Study urges climate science investments
British scientists say targeted investments in climate science could lead to enormous economic savings for both the United Kingdom and Europe.
A study by the National Center for Atmospheric Science at the University of Leeds and the Walker Institute at the University of Reading determined such investments could lead to major benefits in reducing the costs of adapting to a changing climate. The study shows such investments made now, could result in as much as a 10 percent to 20 percent improvement in climate predictions for Europe during the coming decades, and up to 20 percent across the rest of the globe.
The study involved using data from a suite of state-of-the-art climate models to identify the main causes of uncertainty in predictions of temperature change over different space and time scales. Although this type of study had previously been done on a global scale, the researchers said their study marks the first time it has been attempted on regional scales.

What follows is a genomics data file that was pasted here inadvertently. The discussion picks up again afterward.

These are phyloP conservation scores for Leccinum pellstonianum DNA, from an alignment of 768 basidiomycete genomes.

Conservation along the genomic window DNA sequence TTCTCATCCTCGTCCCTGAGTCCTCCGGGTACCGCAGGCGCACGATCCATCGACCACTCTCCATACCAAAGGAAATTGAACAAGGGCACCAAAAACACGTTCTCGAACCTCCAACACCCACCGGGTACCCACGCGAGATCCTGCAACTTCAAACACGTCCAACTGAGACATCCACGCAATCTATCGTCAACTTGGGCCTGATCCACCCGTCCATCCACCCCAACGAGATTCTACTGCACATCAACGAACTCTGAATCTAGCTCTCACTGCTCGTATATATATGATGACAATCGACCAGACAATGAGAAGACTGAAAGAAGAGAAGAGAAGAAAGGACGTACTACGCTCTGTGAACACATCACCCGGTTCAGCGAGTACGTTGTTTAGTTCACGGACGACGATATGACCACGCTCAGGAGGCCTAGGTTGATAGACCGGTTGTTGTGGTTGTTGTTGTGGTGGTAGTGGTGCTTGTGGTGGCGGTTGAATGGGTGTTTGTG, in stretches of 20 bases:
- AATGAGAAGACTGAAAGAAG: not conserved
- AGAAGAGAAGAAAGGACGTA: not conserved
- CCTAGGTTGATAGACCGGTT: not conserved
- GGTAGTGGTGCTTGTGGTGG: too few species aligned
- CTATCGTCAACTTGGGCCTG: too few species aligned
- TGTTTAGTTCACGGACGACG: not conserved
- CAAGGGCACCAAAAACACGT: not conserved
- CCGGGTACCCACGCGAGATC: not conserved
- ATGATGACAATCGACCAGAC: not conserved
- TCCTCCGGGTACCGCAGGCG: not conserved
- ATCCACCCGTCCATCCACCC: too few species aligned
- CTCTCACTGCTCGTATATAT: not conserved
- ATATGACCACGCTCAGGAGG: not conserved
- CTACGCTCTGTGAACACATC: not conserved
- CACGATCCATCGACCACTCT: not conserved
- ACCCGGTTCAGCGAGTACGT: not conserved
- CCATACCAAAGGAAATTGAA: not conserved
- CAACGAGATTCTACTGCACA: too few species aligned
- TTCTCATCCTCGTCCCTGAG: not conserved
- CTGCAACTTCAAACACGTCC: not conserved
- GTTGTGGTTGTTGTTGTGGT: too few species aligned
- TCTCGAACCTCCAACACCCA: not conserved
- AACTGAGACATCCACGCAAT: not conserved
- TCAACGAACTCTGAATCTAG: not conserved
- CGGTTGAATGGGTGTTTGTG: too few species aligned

A certain amount of climate change is inevitable, and we will need to adapt, said Ed Hawkins, who led the study.
This work has highlighted the need for a debate about where best to target investment in climate science and to consider the return we get in terms of better climate forecasts and reduced adaptation costs.
The study appears in the Bulletin of the American Meteorological Society.